Officials Barred ‘Virginity Tests’ in Schools. Students Say They’re Still Happening.

Activists want a total ban on the vaginal exams, a practice the United Nations calls “medically unnecessary, and oftentimes painful, humiliating and traumatic.”

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ERDENET, ORKHON PROVINCE, MONGOLIA — Last year, the Mongolian government restricted schools’ use of so-called virginity tests, a decades-old, internationally condemned practice of checking girls for signs of sexual activity, usually via a vaginal exam. But when 16-year-old Alungoo D. arrived at her school in this northern province one day in January, she discovered little had changed.

Her school doctor told female students they would undergo a “medical examination” — a euphemism for a virginity test — on campus, something last year’s order prohibits. Additional government rules require schools to get both a student’s and her parents’ consent beforehand. Alungoo says she refused, as did four classmates, but school officials told the girls they had no choice. “We do not want to be part of a girls’ examination, but the school administration demands and insists that it is mandatory,” Alungoo says. (Her full name and her school’s name are being withheld to protect her identity and prevent harassment. There are just a few dozen schools in the province.)

In the school doctor’s office, Alungoo removed her underwear and submitted to a vaginal inspection. She was uncomfortable, nervous and sweating. Later, she told her mother, Sarangerelt D., what happened. “No one has a right to undress and examine our children without getting consent from their parents,” Sarangerelt says. (She is not being identified by her full name to protect her daughter’s identity.)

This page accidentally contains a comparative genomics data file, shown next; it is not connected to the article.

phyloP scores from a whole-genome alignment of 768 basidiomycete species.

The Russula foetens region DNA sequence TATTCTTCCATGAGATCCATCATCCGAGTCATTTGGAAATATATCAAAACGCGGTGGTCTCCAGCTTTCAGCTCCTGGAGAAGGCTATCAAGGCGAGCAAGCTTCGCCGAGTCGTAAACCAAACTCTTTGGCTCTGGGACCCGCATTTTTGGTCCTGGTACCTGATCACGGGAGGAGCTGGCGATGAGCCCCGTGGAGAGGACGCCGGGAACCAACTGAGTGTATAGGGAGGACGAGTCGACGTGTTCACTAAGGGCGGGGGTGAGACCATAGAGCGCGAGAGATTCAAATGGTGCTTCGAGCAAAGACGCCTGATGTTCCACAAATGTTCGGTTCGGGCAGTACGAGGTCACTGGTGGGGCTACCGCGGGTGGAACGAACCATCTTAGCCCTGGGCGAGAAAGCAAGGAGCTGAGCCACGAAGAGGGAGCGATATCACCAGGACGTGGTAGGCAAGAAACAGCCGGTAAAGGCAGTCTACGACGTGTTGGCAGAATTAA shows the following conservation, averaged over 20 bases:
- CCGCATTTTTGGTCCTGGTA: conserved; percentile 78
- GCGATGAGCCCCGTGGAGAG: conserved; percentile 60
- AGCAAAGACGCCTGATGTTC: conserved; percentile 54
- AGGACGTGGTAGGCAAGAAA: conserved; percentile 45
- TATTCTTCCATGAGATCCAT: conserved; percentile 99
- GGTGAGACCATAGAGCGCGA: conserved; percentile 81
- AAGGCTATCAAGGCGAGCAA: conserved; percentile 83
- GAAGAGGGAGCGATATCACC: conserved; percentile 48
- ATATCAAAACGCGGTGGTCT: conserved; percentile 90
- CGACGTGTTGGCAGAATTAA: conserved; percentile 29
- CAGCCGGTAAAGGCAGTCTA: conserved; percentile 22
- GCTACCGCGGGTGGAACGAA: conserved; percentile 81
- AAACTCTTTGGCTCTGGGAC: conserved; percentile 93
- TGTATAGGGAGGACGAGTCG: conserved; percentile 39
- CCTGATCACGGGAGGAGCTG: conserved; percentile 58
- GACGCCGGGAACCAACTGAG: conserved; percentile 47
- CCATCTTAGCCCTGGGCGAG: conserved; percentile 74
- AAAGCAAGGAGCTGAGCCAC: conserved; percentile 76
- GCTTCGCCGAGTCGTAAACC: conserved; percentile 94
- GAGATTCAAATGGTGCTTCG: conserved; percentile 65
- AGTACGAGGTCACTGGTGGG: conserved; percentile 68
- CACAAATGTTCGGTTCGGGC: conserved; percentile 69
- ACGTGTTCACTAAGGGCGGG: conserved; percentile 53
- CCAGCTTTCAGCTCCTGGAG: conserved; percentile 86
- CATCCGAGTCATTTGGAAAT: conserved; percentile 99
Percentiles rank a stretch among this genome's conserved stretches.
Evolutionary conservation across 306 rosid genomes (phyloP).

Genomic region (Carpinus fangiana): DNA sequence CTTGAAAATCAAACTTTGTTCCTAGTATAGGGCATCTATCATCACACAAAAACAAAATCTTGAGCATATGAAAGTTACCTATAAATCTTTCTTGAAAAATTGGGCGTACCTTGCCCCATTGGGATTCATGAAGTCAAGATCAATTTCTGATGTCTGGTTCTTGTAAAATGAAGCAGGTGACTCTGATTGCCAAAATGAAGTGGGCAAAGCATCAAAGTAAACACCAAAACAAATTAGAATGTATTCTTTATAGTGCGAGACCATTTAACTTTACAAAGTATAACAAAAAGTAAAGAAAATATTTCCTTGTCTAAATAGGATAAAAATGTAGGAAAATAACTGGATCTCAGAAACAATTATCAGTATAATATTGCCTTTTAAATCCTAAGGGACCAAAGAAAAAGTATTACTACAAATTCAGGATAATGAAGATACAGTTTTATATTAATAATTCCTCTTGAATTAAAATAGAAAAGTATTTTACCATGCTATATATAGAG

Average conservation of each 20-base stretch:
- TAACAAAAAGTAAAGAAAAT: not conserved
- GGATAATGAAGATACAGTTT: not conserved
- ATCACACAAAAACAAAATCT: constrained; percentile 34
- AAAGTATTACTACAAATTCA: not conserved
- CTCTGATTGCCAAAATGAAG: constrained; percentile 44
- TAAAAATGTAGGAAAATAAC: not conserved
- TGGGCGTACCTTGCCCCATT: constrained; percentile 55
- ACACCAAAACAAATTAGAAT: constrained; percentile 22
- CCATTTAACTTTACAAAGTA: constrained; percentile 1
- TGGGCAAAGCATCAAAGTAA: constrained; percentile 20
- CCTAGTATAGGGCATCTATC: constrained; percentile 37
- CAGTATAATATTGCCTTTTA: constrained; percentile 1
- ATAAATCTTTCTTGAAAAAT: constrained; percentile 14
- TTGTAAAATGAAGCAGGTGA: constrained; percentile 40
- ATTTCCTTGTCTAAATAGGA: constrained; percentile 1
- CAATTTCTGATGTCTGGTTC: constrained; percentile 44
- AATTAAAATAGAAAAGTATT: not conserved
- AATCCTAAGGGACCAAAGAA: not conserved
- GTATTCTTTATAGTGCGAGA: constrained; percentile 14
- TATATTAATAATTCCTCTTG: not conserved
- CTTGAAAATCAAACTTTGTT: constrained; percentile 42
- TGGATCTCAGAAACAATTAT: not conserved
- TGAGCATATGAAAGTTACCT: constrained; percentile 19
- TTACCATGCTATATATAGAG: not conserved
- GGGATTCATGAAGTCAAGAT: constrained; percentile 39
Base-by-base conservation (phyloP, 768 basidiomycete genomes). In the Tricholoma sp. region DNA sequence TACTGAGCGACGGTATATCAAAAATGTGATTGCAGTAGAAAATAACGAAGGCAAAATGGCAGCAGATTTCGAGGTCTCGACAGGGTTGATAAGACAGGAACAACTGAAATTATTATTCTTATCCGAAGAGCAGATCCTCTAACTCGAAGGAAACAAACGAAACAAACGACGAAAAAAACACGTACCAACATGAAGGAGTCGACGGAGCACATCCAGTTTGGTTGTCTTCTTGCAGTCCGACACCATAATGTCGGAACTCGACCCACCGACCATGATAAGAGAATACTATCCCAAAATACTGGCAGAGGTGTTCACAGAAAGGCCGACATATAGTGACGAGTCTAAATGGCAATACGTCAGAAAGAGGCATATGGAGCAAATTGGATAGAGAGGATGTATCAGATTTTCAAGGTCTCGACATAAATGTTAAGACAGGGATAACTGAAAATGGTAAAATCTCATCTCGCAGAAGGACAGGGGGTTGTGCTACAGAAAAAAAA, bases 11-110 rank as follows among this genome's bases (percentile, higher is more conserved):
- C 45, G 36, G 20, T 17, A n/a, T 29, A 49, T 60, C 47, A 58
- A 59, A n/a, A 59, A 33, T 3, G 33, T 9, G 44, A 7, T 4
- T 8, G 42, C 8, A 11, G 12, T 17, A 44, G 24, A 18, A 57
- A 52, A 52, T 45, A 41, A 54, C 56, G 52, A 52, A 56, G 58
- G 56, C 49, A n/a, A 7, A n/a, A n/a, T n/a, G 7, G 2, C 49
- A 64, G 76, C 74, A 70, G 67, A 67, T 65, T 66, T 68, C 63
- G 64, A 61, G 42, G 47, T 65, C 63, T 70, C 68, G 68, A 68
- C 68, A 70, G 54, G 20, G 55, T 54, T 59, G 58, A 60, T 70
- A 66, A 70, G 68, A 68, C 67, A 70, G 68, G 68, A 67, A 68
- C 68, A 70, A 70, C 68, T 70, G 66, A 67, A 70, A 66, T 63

The school doctor, Saranchimeg Badamjav, confirms the exams took place despite the government orders. However, she says, no girl was examined without her permission. “In Mongolia, there is a high level of pregnancy among adolescent girls,” Saranchimeg says. “That is why the girls’ examination is a method to prevent unwanted pregnancy.”

Alungoo’s school is not unique in apparently sidestepping the government rules. Beautiful Hearts, a nongovernmental organization that advocates for women’s and children’s rights, says girls from at least 10 schools around the country have reported undergoing virginity tests against their will since last year’s order was issued.

Pressure to test even girls who don’t consent, Beautiful Hearts officials say, comes from school administrators and doctors who claim the exams prevent pregnancies, sexually transmitted diseases and abuse. But the central government also deserves blame, as its directives regarding the tests were lax and enforcement has been close to nonexistent, according to the group’s research. For example, because last year’s order only applies to virginity tests done at school, some administrators are having their students examined at local health centers.

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Khorloo Khukhnokhoi, GPJ Mongolia

Alungoo D. walks to class at her school. “We do not want to be part of a girls’ examination, but the school administration demands and insists that it is mandatory,” she says.

Javzandolgor Purevsuren oversees student health issues at the General Education Agency, a branch of the Ministry of Education and Science in charge of carrying out education-related policies. She acknowledges that some schools have been improperly conducting exams. “We agree that a girls’ examination is an act violating girls’ rights,” Javzandolgor says. “We are planning specific actions to stop these examinations” entirely.

The Ministry of Health doesn’t play a direct role in virginity testing. However, Bat-Erdene Baljinnyam, a health education specialist at the ministry, says, “The ministry does not recommend mandatory girls’ examinations. If it should be conducted, we require that these examinations should comply with the ministerial recommendations and guidelines.”

Reporter Khorloo Khukhnokhoi speaks to PBS NewsHour about her follow-up investigation on virginity testing in Mongolia's schools. Read the full interview here.

Mongolian girls — usually ages 15 and older, but sometimes as young as 12 — have routinely undergone virginity testing since the 1990s. The procedure is usually similar to a gynecological checkup, with doctors using ultrasounds or endoscopes to, for example, look for a ruptured hymen — though this type of test, according to the United Nations, has “no scientific merit.”